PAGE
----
Thanks to all the students for making this such a great event! Also, thanks to the teachers for getting your students involved- and thanks for voting for me!! Also a shout out to ModEmily for trying to control those frenzied chats (but great fun!)- Talk about multi-tasking…
Before the event started I was a bit nervous, thinking I wouldn’t be able to answer loads of the questions, and it would be really hard. But, I ended up having so much fun that I didn’t worry about getting things wrong- it turns out that “I don’t know” is a perfectly valid answer. This is particularly applicable for me at the moment, since I am going to have my PhD defense (viva) in 2 weeks (eep!). And when I didn’t know an answer, it was actually great because all of the scientists in my zone were REALLY knowledgeable…
So, thanks to the other scientists for giving great answers and really getting involved in the project- I know I wasn’t the only one spending half of my working day on imascientist.ie, eagerly waiting for some new (mental!) questions from the students. I was also struck by the depth of some of the questions getting asked- it showed that a lot of the students really sat down and tried to ask profound questions about space. I think my favorite question has to be “how do you make pancakes in space?” It started a great conversation about how to make space pancakes. I would love to see a crazy machine get built at the Maker Fair (eh, David McKeown?).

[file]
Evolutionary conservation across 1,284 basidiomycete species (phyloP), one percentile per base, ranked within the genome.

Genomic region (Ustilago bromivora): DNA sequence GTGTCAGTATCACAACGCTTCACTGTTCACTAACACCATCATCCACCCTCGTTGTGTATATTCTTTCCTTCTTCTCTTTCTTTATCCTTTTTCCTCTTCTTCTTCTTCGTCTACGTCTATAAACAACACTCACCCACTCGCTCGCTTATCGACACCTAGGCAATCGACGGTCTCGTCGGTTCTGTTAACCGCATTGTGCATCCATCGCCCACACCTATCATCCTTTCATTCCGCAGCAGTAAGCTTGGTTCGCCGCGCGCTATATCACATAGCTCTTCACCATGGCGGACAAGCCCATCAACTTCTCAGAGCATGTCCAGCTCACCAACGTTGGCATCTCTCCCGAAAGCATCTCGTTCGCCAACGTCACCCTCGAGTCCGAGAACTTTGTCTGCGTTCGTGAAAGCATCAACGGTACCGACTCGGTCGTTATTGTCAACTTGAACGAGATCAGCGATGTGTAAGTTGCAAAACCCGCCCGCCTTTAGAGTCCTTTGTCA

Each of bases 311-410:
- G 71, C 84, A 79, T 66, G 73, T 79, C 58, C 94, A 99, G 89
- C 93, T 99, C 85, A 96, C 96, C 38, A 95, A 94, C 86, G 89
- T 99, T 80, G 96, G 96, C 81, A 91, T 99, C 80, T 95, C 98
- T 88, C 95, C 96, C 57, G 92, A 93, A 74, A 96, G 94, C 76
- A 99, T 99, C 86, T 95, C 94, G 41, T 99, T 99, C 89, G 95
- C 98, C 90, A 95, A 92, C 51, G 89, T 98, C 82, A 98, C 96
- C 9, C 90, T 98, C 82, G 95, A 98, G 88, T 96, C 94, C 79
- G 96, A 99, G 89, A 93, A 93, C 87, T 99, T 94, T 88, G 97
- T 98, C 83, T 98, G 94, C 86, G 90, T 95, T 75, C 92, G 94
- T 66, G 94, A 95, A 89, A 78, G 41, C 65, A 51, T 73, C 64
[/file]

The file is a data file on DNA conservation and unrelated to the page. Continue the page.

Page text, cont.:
I have to say I also learned a lot about nano science and engineering from Arlene and David. By the way I can’t wait to start planning our solar system amusement park. I was really impressed by Eugene and Colin‘s knowledge about.. everything! Those guys really know what they are talking about. One of the reason’s I liked this event so much was because each of the scientists involved was coming from such a different perspective on space.
So, now that I have a great opportunity to do some public outreach with €500 (!!), I’ll tell you a little about what I want to do. My idea is to build an educational website (solarsurfer.org) aimed at Irish primary and secondary students to teach science using astronomy as a vehicle. The website will have multiple levels (one for younger students, older students, and the general public). I want it to be story-driven so that your character (the solar surfer) rides a solar storm through the different parts of the solar system, stopping at each planet to learn about another topic of science that is applicable to space science. Eventually there will be comic book elements and mini-games that will reward the student for progressing through the website.
Currently I am trying to partner with teachers, people in an education department, or anyone how is interested in this sort of project to figure out how to make something useful and interactive that can actually be used in the classroom. At the moment I need help going through the Irish primary/secondary school science curricula to draft up a plan on how to use astronomy/space to hit all of the topics. I really like the idea of using games and interactive media to teach.